As stated above, at the first exposure-operation position, only the first line-alignment of 1280 micro-mirror elements in each DMD unit (18 1, . . . , 18 8) is operated based on the line of 1280 bit-data “B” included in a corresponding odd-numbered group of the bit-map memory 52, and the remaining line-alignments of 1280 micro-mirror elements in each DMD unit (18 1, . . . , 18 8) are operated based on the dummy bit data “0”, because the remaining line-alignments of 1280 micro-mirror elements in each DMD units (18 1, . . . , 18 8) have still not entered the pattern drawing area (DA). Similarly, all the line-alignments of 1280 micro-mirror elements in each DMD units (20 1, . . . , 20 7) are operated based on the dummy bit data “0”.

At step 1912, when the completion of the drawing of the circuit pattern is not confirmed, the control proceeds to step 1913, in which the stepping motor 36 is again driven so that the drawing table 14 is moved from the first exposure-operation position toward a second exposure-operation position. Then, at step 1914, the count value of the counter “i” is incremented by “1”, and the control returns to step 1904.

At step 1904, the address-data calculation routine is again executed to calculate address data [Lx, Ry] for bit-data “B” to be read from the bit-map memory 52 when an exposure operation is performed at the second exposure-operation position (i=2). Then, at step 1905, it is determined whether the flag F is “0” or “1”. At this stage, since F=1, the control proceeds from step 1905 to step 1915, in which it is monitored whether the drawing table 14 is moved by the distance “A+a”.

When the movement of the drawing table 14 by the distance “A+a” is confirmed, the control proceeds from step 1915 to step 1908, in which the driving of the stepping motor 36 is again stopped. Then, at step 1909, the address data [Lx, Ry], obtained by the execution of the address-data calculation routine (step 1904, i=2), output from the address data memory 54 to the bit-map memory 52, and thus the bit-data “B”, identified by address data [Lx, Ry], are output from the bit-map memory 52 to the DMD driver circuit 56, whereby the DMD units (18 1 to 18 8, and 20 1 to 20 7) are operated based on the bit-data “B” output from the bit-map memory 56. Namely, whenever the drawing table 14 is moved by the intervals of “A+a”, the exposure operation is repeated until the drawing of the circuit pattern is completed (step 1912 ).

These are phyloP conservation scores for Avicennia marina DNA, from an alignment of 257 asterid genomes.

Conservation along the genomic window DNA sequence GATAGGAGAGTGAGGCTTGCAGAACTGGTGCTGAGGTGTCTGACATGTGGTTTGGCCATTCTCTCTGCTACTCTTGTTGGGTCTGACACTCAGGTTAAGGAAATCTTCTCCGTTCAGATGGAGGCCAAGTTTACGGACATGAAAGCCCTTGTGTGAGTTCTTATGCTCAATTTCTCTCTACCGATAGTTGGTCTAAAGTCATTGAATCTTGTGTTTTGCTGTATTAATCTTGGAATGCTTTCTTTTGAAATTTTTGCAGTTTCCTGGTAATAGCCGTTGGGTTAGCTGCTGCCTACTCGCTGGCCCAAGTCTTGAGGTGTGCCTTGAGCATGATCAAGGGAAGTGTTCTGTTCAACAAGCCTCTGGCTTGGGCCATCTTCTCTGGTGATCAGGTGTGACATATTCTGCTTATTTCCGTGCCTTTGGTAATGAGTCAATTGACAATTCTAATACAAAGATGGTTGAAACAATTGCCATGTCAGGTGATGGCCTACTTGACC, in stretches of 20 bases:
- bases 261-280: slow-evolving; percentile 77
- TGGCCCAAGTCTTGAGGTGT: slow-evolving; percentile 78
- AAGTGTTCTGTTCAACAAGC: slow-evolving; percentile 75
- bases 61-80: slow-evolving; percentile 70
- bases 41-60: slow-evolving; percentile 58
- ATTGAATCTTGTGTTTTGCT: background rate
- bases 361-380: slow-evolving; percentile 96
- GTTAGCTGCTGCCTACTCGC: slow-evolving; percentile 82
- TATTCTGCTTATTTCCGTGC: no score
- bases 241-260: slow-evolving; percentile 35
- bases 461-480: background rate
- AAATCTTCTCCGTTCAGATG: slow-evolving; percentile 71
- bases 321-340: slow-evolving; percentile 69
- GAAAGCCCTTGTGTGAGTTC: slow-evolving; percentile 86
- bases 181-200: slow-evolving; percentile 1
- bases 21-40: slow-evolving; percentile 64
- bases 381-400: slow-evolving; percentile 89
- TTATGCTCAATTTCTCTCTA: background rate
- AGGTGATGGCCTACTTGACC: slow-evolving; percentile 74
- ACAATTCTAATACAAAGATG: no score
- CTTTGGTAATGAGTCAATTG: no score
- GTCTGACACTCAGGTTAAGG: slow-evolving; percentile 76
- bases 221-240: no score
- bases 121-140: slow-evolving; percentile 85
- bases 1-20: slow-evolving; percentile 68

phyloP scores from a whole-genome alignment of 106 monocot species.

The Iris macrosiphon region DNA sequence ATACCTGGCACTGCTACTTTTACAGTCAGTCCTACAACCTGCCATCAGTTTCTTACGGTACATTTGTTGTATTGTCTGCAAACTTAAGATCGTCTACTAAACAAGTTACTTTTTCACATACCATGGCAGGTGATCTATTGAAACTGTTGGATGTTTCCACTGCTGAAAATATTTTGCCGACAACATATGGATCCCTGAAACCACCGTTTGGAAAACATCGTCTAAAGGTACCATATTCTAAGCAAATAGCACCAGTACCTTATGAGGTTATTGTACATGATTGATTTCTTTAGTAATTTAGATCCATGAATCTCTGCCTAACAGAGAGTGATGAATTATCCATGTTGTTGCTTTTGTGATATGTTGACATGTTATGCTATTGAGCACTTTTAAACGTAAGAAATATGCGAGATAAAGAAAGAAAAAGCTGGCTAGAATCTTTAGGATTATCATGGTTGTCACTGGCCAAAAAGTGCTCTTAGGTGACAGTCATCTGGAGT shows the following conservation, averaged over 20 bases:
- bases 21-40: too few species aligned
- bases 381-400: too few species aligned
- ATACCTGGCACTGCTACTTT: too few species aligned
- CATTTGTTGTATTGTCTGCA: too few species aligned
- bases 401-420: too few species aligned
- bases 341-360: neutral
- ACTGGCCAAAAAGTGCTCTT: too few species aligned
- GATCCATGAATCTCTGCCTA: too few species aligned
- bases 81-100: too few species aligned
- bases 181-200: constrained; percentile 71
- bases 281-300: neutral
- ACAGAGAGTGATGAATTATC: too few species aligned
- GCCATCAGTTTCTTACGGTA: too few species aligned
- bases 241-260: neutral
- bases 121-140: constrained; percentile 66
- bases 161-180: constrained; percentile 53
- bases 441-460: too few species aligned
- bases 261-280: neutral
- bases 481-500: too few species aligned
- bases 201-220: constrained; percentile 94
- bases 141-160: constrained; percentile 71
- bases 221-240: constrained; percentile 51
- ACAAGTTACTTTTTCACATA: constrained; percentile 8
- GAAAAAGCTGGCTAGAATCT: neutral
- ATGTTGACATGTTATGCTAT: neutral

At step 1912, when the completion of the drawing of the circuit pattern is confirmed, the control proceeds to step 1916, in which the stepping motor 36 is reversely driven, thereby moving the drawing table 14 toward the initial or home position. Then, at step 1917, it is monitored whether the drawing table 14 has returned to the initial or home position. When the return of the drawing table 14 to the initial or home position is confirmed, the routine ends.

FIG. 20 shows a flowchart of the address-data calculation routine repeatedly executed at step 1904 of the drawing routine of FIG. 19. Note, in this routine, steps 2001 to 2013 are directed to the calculation of the address data [Lx, Ry] for the operation of the DMD unit 18 1. Namely, the calculation of the address data [Lx, Ry] is representatively explained with reference to steps 2001 to 2013.

At step 2001, the counters “n” and “m” are initialized to “1”. Then, the following calculations are performed:
X(n)←(i−1)(A+a)−(n−1)C
Y(m)←(m−1)C−(i−1)b
These calculations are based on the above-mentioned equations (1) and (2). Namely, when the DMD unit 18 1 reaches an ith exposure-operation position, both the X component x(n) and the Y component y(m) of X-Y coordinates P[x(n),y(m)] of a center locus CN(n,m) are calculated (FIG. 14). Of course, if n=1, m=1, and i=1, the X-Y coordinates P[(1)=0,y(1)=0] represents the center loci CN(1,1) of the unit exposure zones U(1,1) at the first exposure-operation position.

At step 2003, it is determined whether the X component x(n) is equal to or more than “0”. If x(n)≧0, the control proceeds to step 2004, in which it is determined whether the Y component y(m) is equal to or more than “0”. If x(n)≧0, and if y(m)≧0, the X-Y coordinates P[x(n),y(m)] concerned rests on or crosses beyond the lateral leading boundary of the circuit pattern drawing area (DA), i.e. the X-Y coordinates P[x(n),y(m)] is encompassed by the circuit pattern drawing area (DA). At step 2004, if y(m)<0, the control proceeds to step 2005, in which it is determined whether an absolute value of the Y component y(m) is equal to or less than a dimension “Ps” of a pixel-dot area(10Χ10 μm, 20Χ20 μm, 30Χ30 μm, 40Χ40 μm) If |y(m)|≦Ps, the X-Y coordinates P[x(n),y(m)] concerned do not cross beyond a left side boundary (BO10, BO20, BO30, BO40) of the circuit pattern drawing area (DA).